- In Canada outside Quebec, while the French-speaking population would grow in number (from 2.7 million in 2011 to between 3.0 million and 3.3 million in 2036), its demographic weight could decline from 10.2% to between 9.3% and 9.5% over the same period according to the main three projection scenarios.
- In Quebec and in all of Canada, the English-speaking population should grow in both number and percentage. The relative share of English speakers could rise from 86% in 2011 to between 88.7% and 88.9% in 2036.
- While this percentage would remain relatively stable in Canada outside Quebec (from 97.6% in 2011 to between 97.4% and 98.0% in 2036), significant growth could occur in Quebec.
- In Quebec, the English-speaking population could increase from its 2011 NHS level of 3.8 million to between 5.3 million and 5.7 million in 2036. It would see its demographic weight rise from 47.6% in 2011 to over 57.5%.
Evolution of English–French bilingualism
- The projection results show that by 2036, the number of people who can conduct a conversation in both of Canada’s official languages could increase from 6 million in 2011 to between 7.7 million (low-immigration scenario) and 8.3 million (high-immigration scenario).
- The English–French bilingualism rate in Canada could increase from 17.5% in 2011 to between 18.4% and 18.8% in 2036.
- During the projection period, English–French bilingualism could move in opposite directions in Quebec and the rest of Canada.
- While in 2011, 43% of Quebec’s population reported being able to conduct a conversation in both official languages, this proportion could reach 52% in 2036, an increase of 9 percentage points, regardless of the immigration scenario. By contrast, outside Quebec, this rate could vary between 9.2% and 9.6% in 2036, down from 9.8 % in 2011.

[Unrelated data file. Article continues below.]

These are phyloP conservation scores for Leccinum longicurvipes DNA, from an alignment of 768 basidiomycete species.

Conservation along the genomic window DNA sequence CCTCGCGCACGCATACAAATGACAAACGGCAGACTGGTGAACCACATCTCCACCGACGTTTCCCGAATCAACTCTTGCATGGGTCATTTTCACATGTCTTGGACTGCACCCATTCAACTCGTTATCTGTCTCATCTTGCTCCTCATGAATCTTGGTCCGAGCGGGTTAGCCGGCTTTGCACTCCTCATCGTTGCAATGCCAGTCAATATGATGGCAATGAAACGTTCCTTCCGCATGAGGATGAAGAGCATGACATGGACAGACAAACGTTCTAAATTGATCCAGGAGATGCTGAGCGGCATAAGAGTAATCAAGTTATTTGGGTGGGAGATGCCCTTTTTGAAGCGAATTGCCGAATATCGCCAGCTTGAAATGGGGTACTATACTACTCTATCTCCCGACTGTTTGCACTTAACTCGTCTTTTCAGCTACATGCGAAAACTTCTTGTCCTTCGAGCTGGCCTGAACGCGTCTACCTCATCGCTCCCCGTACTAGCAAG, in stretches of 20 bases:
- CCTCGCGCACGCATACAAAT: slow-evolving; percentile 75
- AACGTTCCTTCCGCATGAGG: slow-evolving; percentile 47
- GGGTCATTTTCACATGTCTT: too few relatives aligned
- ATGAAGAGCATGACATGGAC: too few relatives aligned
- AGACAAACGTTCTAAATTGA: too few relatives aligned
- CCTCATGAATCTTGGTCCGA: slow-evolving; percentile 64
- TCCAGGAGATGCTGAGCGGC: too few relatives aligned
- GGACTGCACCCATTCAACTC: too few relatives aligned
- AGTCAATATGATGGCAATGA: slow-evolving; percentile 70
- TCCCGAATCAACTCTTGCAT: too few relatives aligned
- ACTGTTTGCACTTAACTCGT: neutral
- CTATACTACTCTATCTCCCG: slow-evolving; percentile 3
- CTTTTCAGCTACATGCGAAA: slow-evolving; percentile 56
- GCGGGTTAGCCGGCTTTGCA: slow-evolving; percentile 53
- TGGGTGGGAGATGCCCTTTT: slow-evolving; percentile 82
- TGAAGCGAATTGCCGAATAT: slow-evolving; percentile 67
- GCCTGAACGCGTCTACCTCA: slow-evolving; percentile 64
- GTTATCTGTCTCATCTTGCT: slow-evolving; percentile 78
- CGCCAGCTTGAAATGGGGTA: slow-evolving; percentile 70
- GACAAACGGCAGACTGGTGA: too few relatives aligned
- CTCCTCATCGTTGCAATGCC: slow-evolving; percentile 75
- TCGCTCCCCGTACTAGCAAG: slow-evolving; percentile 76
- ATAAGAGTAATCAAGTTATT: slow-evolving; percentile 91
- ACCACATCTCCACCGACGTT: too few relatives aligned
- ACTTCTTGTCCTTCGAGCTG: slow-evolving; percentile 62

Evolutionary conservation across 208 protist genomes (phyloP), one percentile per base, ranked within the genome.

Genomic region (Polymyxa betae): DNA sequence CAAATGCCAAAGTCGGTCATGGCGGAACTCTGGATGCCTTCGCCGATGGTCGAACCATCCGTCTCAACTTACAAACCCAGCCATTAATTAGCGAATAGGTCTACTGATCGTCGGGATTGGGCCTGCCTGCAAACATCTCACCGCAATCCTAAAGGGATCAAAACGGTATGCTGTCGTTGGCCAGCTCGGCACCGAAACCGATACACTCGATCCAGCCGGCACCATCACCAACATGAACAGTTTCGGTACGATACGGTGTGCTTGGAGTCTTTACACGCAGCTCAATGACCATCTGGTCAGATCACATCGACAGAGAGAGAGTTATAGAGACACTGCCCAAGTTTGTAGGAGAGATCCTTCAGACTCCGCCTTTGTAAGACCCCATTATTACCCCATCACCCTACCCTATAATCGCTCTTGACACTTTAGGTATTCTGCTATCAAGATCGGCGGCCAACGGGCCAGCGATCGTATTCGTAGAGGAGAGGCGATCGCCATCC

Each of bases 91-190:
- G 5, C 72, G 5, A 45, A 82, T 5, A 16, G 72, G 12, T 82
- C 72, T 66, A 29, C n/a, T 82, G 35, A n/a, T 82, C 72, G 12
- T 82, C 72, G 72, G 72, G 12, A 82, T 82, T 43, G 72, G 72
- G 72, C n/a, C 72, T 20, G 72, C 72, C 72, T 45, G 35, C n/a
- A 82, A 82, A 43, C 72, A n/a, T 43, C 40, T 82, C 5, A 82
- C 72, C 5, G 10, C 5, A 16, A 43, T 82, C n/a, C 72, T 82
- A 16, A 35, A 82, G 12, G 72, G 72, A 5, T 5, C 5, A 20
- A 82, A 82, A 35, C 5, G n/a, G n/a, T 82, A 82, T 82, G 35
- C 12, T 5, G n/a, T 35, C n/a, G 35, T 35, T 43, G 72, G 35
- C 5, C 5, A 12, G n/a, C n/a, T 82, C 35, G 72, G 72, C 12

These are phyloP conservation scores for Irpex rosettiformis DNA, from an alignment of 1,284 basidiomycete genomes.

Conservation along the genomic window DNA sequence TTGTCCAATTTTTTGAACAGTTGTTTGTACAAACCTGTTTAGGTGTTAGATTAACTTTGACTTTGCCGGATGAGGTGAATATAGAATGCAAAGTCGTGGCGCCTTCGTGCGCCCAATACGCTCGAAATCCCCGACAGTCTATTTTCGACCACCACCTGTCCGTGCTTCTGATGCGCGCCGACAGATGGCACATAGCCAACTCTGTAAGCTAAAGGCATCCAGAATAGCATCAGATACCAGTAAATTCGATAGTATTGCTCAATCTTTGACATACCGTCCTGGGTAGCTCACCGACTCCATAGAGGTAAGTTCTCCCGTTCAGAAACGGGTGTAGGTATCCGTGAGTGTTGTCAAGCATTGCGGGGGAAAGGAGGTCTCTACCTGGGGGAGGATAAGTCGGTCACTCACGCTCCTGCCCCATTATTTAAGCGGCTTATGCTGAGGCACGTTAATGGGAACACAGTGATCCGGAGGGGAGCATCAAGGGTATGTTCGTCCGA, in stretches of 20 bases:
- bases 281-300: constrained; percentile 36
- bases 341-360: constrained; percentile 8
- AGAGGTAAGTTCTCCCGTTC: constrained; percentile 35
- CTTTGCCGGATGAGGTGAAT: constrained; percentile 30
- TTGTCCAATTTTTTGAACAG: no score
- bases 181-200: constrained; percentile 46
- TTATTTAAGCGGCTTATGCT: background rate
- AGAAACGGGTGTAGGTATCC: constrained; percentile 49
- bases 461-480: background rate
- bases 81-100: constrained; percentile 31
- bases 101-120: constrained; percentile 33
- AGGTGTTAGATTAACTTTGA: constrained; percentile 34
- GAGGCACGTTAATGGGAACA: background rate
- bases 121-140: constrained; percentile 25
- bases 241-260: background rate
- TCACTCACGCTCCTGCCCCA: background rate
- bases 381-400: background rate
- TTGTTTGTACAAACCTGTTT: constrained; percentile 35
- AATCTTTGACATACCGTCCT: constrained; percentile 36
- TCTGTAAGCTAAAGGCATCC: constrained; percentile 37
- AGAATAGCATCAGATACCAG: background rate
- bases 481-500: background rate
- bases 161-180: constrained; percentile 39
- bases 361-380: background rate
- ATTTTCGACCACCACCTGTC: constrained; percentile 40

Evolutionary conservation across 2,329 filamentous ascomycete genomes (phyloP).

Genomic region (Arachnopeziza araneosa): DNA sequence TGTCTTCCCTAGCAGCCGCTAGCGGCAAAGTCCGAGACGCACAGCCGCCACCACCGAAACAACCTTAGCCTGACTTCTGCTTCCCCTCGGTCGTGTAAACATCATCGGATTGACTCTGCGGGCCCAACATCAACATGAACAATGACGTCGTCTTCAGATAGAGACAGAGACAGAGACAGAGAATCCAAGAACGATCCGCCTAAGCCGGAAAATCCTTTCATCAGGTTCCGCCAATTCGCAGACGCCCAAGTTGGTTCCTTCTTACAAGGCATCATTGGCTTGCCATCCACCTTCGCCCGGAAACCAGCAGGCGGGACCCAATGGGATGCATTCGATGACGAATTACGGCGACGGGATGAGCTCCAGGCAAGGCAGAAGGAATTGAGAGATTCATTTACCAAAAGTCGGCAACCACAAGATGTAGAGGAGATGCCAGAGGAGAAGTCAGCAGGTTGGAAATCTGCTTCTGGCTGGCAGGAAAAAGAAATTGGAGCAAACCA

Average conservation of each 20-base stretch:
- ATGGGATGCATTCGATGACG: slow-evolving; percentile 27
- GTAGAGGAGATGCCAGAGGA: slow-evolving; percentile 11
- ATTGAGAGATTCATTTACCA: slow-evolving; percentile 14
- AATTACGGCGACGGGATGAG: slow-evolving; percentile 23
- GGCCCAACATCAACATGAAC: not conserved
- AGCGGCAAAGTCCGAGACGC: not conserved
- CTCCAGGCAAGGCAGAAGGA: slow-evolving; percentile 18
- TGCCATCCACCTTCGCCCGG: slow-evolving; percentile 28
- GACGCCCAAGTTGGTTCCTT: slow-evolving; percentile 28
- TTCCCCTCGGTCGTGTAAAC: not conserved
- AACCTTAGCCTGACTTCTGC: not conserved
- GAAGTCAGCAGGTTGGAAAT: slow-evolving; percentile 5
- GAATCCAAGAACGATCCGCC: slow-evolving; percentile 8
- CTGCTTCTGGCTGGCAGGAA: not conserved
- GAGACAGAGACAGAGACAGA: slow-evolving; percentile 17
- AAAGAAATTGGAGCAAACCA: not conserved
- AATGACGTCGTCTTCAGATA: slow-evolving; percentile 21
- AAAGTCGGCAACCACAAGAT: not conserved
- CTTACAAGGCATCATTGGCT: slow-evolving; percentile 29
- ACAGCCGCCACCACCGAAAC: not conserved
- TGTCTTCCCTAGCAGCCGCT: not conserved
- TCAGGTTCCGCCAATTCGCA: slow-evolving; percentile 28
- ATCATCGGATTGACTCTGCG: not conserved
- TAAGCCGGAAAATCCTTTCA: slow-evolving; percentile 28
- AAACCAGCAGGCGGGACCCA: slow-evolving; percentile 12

- In Quebec, the number of people able to speak both English and French could rise from 3.4 million in 2011 to between 4.6 million and 5 million in 2036, an overall growth rate ranging from just under 35% to 44%.
- The strongest growth in English–French bilingualism in Canada could occur in Quebec’s French-mother-tongue population, rising from just under 39% in 2011 to close to 49% in 2036.
- In Canada outside Quebec, nearly 2.6 million people were able to speak English and French in 2011. This number is likely to increase by 509,000 to 731,000 (according to the immigration scenarios applied) to between just under 3.1 million and 3.3 million in 2036, a growth rate of between 20% and nearly 29%.
- The growing demographic weight represented by immigrants in the Canadian population and their lower rate of English–French bilingualism—compared with the Canadian-born population and in the scenarios applied—should exert downward pressure on the bilingualism rate in all of Canada.
- While immigrants with English as their first official language spoken exert downward pressure on English–French bilingualism in Canada (particularly due to a lower rate of bilingualism than the Canadian-born English-speaking population), immigration is not the only factor responsible for the overall decline.
- The erosion, even the loss of bilingualism among the English-speaking population, is common among young people living in regions where there is little contact between the English- and French-speaking populations. This full or partial loss would appear to occur once they leave secondary school.
- Our alternative scenarios reveal that, by hypothetically doubling the number of 5- to 14-year-olds in the English-speaking population who can speak both official languages and in maintaining the retention of their second-language skills, the bilingualism rate in the entire English-speaking population in Canada outside Quebec could be 13.6% in 2036, more than twice the level observed in 2011.
- In such a scenario, the rate of English–French bilingualism across Canada could be roughly 24% in 2036, nearly 6 percentage points more than what would be observed if second-language skills were not maintained.